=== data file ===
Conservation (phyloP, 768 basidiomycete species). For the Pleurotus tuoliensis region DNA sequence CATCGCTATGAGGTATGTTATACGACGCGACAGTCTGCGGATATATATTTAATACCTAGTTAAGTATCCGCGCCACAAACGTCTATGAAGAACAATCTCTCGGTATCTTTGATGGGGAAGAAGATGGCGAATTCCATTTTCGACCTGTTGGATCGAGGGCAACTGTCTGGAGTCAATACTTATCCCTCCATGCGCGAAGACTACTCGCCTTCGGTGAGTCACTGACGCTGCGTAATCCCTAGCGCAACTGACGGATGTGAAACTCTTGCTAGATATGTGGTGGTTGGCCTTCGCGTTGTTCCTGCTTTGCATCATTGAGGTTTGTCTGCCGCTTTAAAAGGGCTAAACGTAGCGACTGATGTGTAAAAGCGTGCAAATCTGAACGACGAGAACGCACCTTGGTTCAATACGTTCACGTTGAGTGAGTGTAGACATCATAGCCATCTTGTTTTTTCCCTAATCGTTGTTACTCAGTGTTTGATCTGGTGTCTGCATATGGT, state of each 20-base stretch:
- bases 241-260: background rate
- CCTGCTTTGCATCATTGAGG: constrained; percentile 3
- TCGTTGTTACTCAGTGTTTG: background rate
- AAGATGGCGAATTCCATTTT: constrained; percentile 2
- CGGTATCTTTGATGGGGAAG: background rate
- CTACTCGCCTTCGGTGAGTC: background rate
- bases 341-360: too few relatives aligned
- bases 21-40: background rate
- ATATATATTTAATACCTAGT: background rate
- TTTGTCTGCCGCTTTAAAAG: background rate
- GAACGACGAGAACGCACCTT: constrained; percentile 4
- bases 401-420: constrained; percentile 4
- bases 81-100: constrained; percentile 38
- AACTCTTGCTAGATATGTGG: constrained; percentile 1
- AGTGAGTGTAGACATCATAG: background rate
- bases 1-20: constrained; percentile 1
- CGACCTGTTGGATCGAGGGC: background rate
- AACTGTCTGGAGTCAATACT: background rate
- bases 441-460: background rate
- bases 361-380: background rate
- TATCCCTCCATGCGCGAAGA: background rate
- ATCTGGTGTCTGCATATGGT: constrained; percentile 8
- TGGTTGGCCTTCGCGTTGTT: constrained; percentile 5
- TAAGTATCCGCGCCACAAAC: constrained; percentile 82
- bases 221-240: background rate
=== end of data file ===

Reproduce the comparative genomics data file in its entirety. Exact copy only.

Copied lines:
Conservation (phyloP, 768 basidiomycete species). For the Pleurotus tuoliensis region DNA sequence CATCGCTATGAGGTATGTTATACGACGCGACAGTCTGCGGATATATATTTAATACCTAGTTAAGTATCCGCGCCACAAACGTCTATGAAGAACAATCTCTCGGTATCTTTGATGGGGAAGAAGATGGCGAATTCCATTTTCGACCTGTTGGATCGAGGGCAACTGTCTGGAGTCAATACTTATCCCTCCATGCGCGAAGACTACTCGCCTTCGGTGAGTCACTGACGCTGCGTAATCCCTAGCGCAACTGACGGATGTGAAACTCTTGCTAGATATGTGGTGGTTGGCCTTCGCGTTGTTCCTGCTTTGCATCATTGAGGTTTGTCTGCCGCTTTAAAAGGGCTAAACGTAGCGACTGATGTGTAAAAGCGTGCAAATCTGAACGACGAGAACGCACCTTGGTTCAATACGTTCACGTTGAGTGAGTGTAGACATCATAGCCATCTTGTTTTTTCCCTAATCGTTGTTACTCAGTGTTTGATCTGGTGTCTGCATATGGT, state of each 20-base stretch:
- bases 241-260: background rate
- CCTGCTTTGCATCATTGAGG: constrained; percentile 3
- TCGTTGTTACTCAGTGTTTG: background rate
- AAGATGGCGAATTCCATTTT: constrained; percentile 2
- CGGTATCTTTGATGGGGAAG: background rate
- CTACTCGCCTTCGGTGAGTC: background rate
- bases 341-360: too few relatives aligned
- bases 21-40: background rate
- ATATATATTTAATACCTAGT: background rate
- TTTGTCTGCCGCTTTAAAAG: background rate
- GAACGACGAGAACGCACCTT: constrained; percentile 4
- bases 401-420: constrained; percentile 4
- bases 81-100: constrained; percentile 38
- AACTCTTGCTAGATATGTGG: constrained; percentile 1
- AGTGAGTGTAGACATCATAG: background rate
- bases 1-20: constrained; percentile 1
- CGACCTGTTGGATCGAGGGC: background rate
- AACTGTCTGGAGTCAATACT: background rate
- bases 441-460: background rate
- bases 361-380: background rate
- TATCCCTCCATGCGCGAAGA: background rate
- ATCTGGTGTCTGCATATGGT: constrained; percentile 8
- TGGTTGGCCTTCGCGTTGTT: constrained; percentile 5
- TAAGTATCCGCGCCACAAAC: constrained; percentile 82
- bases 221-240: background rate